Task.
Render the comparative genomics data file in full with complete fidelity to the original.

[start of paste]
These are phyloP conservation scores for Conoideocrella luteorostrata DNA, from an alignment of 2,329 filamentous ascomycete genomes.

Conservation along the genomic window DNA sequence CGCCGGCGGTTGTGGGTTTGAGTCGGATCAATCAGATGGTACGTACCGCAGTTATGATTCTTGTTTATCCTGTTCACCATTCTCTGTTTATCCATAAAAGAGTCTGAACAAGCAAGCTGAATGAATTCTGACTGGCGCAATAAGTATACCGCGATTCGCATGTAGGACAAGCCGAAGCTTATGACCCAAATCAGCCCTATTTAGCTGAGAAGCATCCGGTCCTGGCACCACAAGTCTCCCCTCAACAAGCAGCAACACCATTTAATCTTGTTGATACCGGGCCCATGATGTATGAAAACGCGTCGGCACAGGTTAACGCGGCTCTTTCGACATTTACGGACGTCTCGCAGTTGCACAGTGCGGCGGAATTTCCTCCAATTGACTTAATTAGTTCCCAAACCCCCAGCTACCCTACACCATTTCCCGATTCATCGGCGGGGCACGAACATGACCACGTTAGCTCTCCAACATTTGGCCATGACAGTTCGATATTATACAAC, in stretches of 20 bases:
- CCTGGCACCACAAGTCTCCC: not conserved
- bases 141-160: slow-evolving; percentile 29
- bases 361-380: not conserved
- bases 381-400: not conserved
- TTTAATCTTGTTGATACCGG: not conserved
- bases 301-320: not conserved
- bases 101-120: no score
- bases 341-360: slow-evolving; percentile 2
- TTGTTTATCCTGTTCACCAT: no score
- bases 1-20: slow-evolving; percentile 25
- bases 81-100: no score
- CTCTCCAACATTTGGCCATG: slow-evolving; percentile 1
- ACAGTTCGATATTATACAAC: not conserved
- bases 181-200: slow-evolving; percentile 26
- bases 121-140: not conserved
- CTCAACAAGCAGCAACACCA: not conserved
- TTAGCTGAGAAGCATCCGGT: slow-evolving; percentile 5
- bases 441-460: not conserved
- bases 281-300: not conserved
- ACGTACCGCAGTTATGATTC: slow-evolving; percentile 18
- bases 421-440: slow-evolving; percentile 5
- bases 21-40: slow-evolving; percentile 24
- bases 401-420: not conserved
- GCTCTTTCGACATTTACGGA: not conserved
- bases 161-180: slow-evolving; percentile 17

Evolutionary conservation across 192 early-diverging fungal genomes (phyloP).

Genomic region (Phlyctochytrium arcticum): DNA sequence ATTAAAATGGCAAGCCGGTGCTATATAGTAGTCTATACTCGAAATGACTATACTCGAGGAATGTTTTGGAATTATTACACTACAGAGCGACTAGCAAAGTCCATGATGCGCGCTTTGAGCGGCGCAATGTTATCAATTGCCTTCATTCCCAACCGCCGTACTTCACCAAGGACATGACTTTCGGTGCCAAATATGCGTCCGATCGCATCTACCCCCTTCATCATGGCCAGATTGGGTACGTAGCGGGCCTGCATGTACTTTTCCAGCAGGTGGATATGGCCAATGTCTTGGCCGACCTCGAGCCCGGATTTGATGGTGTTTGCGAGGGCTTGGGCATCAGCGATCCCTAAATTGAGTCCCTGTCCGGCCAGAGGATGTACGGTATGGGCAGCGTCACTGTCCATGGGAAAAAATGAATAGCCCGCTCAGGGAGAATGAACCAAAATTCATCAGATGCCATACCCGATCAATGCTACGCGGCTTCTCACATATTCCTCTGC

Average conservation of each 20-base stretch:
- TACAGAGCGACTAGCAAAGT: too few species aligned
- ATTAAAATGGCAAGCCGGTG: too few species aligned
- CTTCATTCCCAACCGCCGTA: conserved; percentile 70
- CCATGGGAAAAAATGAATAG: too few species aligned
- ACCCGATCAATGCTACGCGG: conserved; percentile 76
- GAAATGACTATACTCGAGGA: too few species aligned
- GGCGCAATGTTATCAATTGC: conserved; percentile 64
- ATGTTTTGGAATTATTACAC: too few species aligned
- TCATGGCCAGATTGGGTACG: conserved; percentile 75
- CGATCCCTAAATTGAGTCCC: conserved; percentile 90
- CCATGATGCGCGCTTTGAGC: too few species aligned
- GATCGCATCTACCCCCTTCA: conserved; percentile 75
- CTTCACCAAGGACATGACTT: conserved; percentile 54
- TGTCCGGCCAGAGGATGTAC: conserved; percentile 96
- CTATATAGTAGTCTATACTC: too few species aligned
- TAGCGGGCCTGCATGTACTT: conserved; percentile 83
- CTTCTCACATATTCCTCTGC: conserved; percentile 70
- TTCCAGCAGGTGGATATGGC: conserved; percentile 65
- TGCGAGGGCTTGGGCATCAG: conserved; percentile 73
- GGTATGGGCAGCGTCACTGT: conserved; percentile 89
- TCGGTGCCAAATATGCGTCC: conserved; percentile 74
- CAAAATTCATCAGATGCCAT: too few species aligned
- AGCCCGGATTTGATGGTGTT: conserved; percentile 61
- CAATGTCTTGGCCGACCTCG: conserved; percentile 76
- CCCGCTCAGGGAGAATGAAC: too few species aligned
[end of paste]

These are phyloP conservation scores for Conoideocrella luteorostrata DNA, from an alignment of 2,329 filamentous ascomycete genomes.

Conservation along the genomic window DNA sequence CGCCGGCGGTTGTGGGTTTGAGTCGGATCAATCAGATGGTACGTACCGCAGTTATGATTCTTGTTTATCCTGTTCACCATTCTCTGTTTATCCATAAAAGAGTCTGAACAAGCAAGCTGAATGAATTCTGACTGGCGCAATAAGTATACCGCGATTCGCATGTAGGACAAGCCGAAGCTTATGACCCAAATCAGCCCTATTTAGCTGAGAAGCATCCGGTCCTGGCACCACAAGTCTCCCCTCAACAAGCAGCAACACCATTTAATCTTGTTGATACCGGGCCCATGATGTATGAAAACGCGTCGGCACAGGTTAACGCGGCTCTTTCGACATTTACGGACGTCTCGCAGTTGCACAGTGCGGCGGAATTTCCTCCAATTGACTTAATTAGTTCCCAAACCCCCAGCTACCCTACACCATTTCCCGATTCATCGGCGGGGCACGAACATGACCACGTTAGCTCTCCAACATTTGGCCATGACAGTTCGATATTATACAAC, in stretches of 20 bases:
- CCTGGCACCACAAGTCTCCC: not conserved
- bases 141-160: slow-evolving; percentile 29
- bases 361-380: not conserved
- bases 381-400: not conserved
- TTTAATCTTGTTGATACCGG: not conserved
- bases 301-320: not conserved
- bases 101-120: no score
- bases 341-360: slow-evolving; percentile 2
- TTGTTTATCCTGTTCACCAT: no score
- bases 1-20: slow-evolving; percentile 25
- bases 81-100: no score
- CTCTCCAACATTTGGCCATG: slow-evolving; percentile 1
- ACAGTTCGATATTATACAAC: not conserved
- bases 181-200: slow-evolving; percentile 26
- bases 121-140: not conserved
- CTCAACAAGCAGCAACACCA: not conserved
- TTAGCTGAGAAGCATCCGGT: slow-evolving; percentile 5
- bases 441-460: not conserved
- bases 281-300: not conserved
- ACGTACCGCAGTTATGATTC: slow-evolving; percentile 18
- bases 421-440: slow-evolving; percentile 5
- bases 21-40: slow-evolving; percentile 24
- bases 401-420: not conserved
- GCTCTTTCGACATTTACGGA: not conserved
- bases 161-180: slow-evolving; percentile 17

Evolutionary conservation across 192 early-diverging fungal genomes (phyloP).

Genomic region (Phlyctochytrium arcticum): DNA sequence ATTAAAATGGCAAGCCGGTGCTATATAGTAGTCTATACTCGAAATGACTATACTCGAGGAATGTTTTGGAATTATTACACTACAGAGCGACTAGCAAAGTCCATGATGCGCGCTTTGAGCGGCGCAATGTTATCAATTGCCTTCATTCCCAACCGCCGTACTTCACCAAGGACATGACTTTCGGTGCCAAATATGCGTCCGATCGCATCTACCCCCTTCATCATGGCCAGATTGGGTACGTAGCGGGCCTGCATGTACTTTTCCAGCAGGTGGATATGGCCAATGTCTTGGCCGACCTCGAGCCCGGATTTGATGGTGTTTGCGAGGGCTTGGGCATCAGCGATCCCTAAATTGAGTCCCTGTCCGGCCAGAGGATGTACGGTATGGGCAGCGTCACTGTCCATGGGAAAAAATGAATAGCCCGCTCAGGGAGAATGAACCAAAATTCATCAGATGCCATACCCGATCAATGCTACGCGGCTTCTCACATATTCCTCTGC

Average conservation of each 20-base stretch:
- TACAGAGCGACTAGCAAAGT: too few species aligned
- ATTAAAATGGCAAGCCGGTG: too few species aligned
- CTTCATTCCCAACCGCCGTA: conserved; percentile 70
- CCATGGGAAAAAATGAATAG: too few species aligned
- ACCCGATCAATGCTACGCGG: conserved; percentile 76
- GAAATGACTATACTCGAGGA: too few species aligned
- GGCGCAATGTTATCAATTGC: conserved; percentile 64
- ATGTTTTGGAATTATTACAC: too few species aligned
- TCATGGCCAGATTGGGTACG: conserved; percentile 75
- CGATCCCTAAATTGAGTCCC: conserved; percentile 90
- CCATGATGCGCGCTTTGAGC: too few species aligned
- GATCGCATCTACCCCCTTCA: conserved; percentile 75
- CTTCACCAAGGACATGACTT: conserved; percentile 54
- TGTCCGGCCAGAGGATGTAC: conserved; percentile 96
- CTATATAGTAGTCTATACTC: too few species aligned
- TAGCGGGCCTGCATGTACTT: conserved; percentile 83
- CTTCTCACATATTCCTCTGC: conserved; percentile 70
- TTCCAGCAGGTGGATATGGC: conserved; percentile 65
- TGCGAGGGCTTGGGCATCAG: conserved; percentile 73
- GGTATGGGCAGCGTCACTGT: conserved; percentile 89
- TCGGTGCCAAATATGCGTCC: conserved; percentile 74
- CAAAATTCATCAGATGCCAT: too few species aligned
- AGCCCGGATTTGATGGTGTT: conserved; percentile 61
- CAATGTCTTGGCCGACCTCG: conserved; percentile 76
- CCCGCTCAGGGAGAATGAAC: too few species aligned